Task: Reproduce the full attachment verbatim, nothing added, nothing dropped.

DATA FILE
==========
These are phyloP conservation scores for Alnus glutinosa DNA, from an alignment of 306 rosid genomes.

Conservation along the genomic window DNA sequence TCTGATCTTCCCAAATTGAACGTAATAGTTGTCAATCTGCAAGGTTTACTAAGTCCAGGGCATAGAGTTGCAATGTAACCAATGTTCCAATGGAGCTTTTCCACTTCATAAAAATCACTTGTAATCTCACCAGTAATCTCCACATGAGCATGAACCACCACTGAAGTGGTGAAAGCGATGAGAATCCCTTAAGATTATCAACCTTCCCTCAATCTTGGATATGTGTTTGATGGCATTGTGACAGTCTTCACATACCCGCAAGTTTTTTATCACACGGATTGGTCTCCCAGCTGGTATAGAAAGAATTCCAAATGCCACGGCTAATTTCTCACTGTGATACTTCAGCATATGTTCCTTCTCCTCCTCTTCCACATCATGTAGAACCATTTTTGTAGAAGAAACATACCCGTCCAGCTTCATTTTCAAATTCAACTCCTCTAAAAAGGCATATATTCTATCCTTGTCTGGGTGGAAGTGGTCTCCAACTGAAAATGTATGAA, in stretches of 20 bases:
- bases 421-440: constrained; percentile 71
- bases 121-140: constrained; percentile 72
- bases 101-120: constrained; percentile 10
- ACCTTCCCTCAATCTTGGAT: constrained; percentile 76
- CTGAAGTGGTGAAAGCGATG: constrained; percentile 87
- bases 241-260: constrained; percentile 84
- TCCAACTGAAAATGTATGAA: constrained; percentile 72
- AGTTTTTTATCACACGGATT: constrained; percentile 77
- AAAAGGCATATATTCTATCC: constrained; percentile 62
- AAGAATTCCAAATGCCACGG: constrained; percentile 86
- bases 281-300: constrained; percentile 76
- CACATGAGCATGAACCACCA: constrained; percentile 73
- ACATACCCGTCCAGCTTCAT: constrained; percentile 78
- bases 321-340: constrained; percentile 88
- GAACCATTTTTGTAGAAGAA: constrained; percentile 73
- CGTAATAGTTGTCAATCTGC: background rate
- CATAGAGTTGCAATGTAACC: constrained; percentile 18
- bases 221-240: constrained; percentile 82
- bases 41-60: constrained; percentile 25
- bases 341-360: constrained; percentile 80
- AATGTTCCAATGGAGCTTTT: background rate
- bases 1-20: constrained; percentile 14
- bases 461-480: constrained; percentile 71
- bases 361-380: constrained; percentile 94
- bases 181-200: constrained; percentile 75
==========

These are phyloP conservation scores for Alnus glutinosa DNA, from an alignment of 306 rosid genomes.

Conservation along the genomic window DNA sequence TCTGATCTTCCCAAATTGAACGTAATAGTTGTCAATCTGCAAGGTTTACTAAGTCCAGGGCATAGAGTTGCAATGTAACCAATGTTCCAATGGAGCTTTTCCACTTCATAAAAATCACTTGTAATCTCACCAGTAATCTCCACATGAGCATGAACCACCACTGAAGTGGTGAAAGCGATGAGAATCCCTTAAGATTATCAACCTTCCCTCAATCTTGGATATGTGTTTGATGGCATTGTGACAGTCTTCACATACCCGCAAGTTTTTTATCACACGGATTGGTCTCCCAGCTGGTATAGAAAGAATTCCAAATGCCACGGCTAATTTCTCACTGTGATACTTCAGCATATGTTCCTTCTCCTCCTCTTCCACATCATGTAGAACCATTTTTGTAGAAGAAACATACCCGTCCAGCTTCATTTTCAAATTCAACTCCTCTAAAAAGGCATATATTCTATCCTTGTCTGGGTGGAAGTGGTCTCCAACTGAAAATGTATGAA, in stretches of 20 bases:
- bases 421-440: constrained; percentile 71
- bases 121-140: constrained; percentile 72
- bases 101-120: constrained; percentile 10
- ACCTTCCCTCAATCTTGGAT: constrained; percentile 76
- CTGAAGTGGTGAAAGCGATG: constrained; percentile 87
- bases 241-260: constrained; percentile 84
- TCCAACTGAAAATGTATGAA: constrained; percentile 72
- AGTTTTTTATCACACGGATT: constrained; percentile 77
- AAAAGGCATATATTCTATCC: constrained; percentile 62
- AAGAATTCCAAATGCCACGG: constrained; percentile 86
- bases 281-300: constrained; percentile 76
- CACATGAGCATGAACCACCA: constrained; percentile 73
- ACATACCCGTCCAGCTTCAT: constrained; percentile 78
- bases 321-340: constrained; percentile 88
- GAACCATTTTTGTAGAAGAA: constrained; percentile 73
- CGTAATAGTTGTCAATCTGC: background rate
- CATAGAGTTGCAATGTAACC: constrained; percentile 18
- bases 221-240: constrained; percentile 82
- bases 41-60: constrained; percentile 25
- bases 341-360: constrained; percentile 80
- AATGTTCCAATGGAGCTTTT: background rate
- bases 1-20: constrained; percentile 14
- bases 461-480: constrained; percentile 71
- bases 361-380: constrained; percentile 94
- bases 181-200: constrained; percentile 75